So today, we consider again how to be the “good kind” of religious people.  Today James tells us that true religion does not have favorites.  True religion, apparently, does not favor people based on what they’re wearing.  Really?  To be honest, when he says this, there’s a part of me that wonders, “What was going on at that church?”  I know that churches like that exist, but I guess I’ve been a Coloradan long enough because it blows my mind.  I don’t think anyone here cares what I’m wearing today; Sherry, maybe, but probably not.  I try to clean up for worship—wear my Bronco tie for obvious reasons—because I know people will be looking at me; but I wouldn’t think people would treat me differently if I didn’t dress up.  It’s a strange thing for James to focus on.  So strange that it makes me think that he isn’t talking about clothes.  

Once again, there’s a lot of things that James is not saying today.  So if James isn’t talking about being rich and he’s not talking about fancy clothes, what is he getting at: he’s talking about showing favoritism; kind of a surprising sin, isn’t it?  Well, unfortunately, it’s probably a sin we commit all the time.  Here in the church and out in the world, we pick favorites all the time.  Part of it, I am sure, stems from the fact that we are a culture of choices: we choose our favorite political parties and candidates; we choose our favorite restaurants and churches; we even choose our favorite TV shows where we can choose our favorite singers.  We live in a world where we can choose our favorite everything; why not people?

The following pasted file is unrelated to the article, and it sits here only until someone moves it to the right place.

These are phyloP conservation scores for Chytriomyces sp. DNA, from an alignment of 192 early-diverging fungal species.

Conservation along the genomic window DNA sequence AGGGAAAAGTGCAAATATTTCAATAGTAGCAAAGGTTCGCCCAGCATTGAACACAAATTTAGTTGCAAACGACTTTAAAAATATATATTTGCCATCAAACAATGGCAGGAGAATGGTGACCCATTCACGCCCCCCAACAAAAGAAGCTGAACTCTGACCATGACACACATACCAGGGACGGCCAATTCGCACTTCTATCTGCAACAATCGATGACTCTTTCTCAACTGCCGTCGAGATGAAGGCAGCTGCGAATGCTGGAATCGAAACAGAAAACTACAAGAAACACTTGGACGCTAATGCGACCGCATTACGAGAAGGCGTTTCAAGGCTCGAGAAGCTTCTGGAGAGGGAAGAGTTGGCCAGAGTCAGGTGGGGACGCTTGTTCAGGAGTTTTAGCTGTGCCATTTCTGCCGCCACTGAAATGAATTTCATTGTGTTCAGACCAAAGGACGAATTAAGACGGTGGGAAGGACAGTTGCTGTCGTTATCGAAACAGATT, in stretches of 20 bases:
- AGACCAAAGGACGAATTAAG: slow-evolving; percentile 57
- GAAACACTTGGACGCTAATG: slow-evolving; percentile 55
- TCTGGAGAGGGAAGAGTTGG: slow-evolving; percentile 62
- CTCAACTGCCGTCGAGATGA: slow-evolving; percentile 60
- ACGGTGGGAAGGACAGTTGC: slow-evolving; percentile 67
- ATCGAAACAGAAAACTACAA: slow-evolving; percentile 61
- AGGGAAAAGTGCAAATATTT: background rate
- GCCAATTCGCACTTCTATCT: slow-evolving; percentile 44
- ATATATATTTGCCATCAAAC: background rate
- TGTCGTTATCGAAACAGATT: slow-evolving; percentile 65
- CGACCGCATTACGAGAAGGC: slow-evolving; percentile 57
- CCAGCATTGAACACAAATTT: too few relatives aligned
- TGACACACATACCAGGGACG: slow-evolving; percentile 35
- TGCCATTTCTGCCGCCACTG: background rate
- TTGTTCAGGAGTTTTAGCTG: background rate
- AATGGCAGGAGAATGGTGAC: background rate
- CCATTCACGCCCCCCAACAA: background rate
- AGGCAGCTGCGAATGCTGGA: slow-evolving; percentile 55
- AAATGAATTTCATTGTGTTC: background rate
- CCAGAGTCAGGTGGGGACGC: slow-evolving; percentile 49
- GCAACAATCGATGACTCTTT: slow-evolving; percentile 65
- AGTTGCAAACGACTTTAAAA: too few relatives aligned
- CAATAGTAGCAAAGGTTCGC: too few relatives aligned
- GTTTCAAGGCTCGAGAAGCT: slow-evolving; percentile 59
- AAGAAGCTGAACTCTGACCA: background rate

But what James is getting at is far more sinister.  You can hear the seriousness in his voice when he says, “Do you with your acts of favoritism really believe in our glorious Lord Jesus Christ?”  He’s questioning our faith in Jesus when we show favoritism.  That is surprisingly harsh, until we find out the Commandment we are breaking.  It’s a big one.  Jesus only left us with two: love the Lord your God with all your heart, and soul, and mind, and strength; and love your neighbor as yourself.  Showing favoritism is a big deal.  And by the way, he isn’t just saying be nice.  That isn’t true religion either.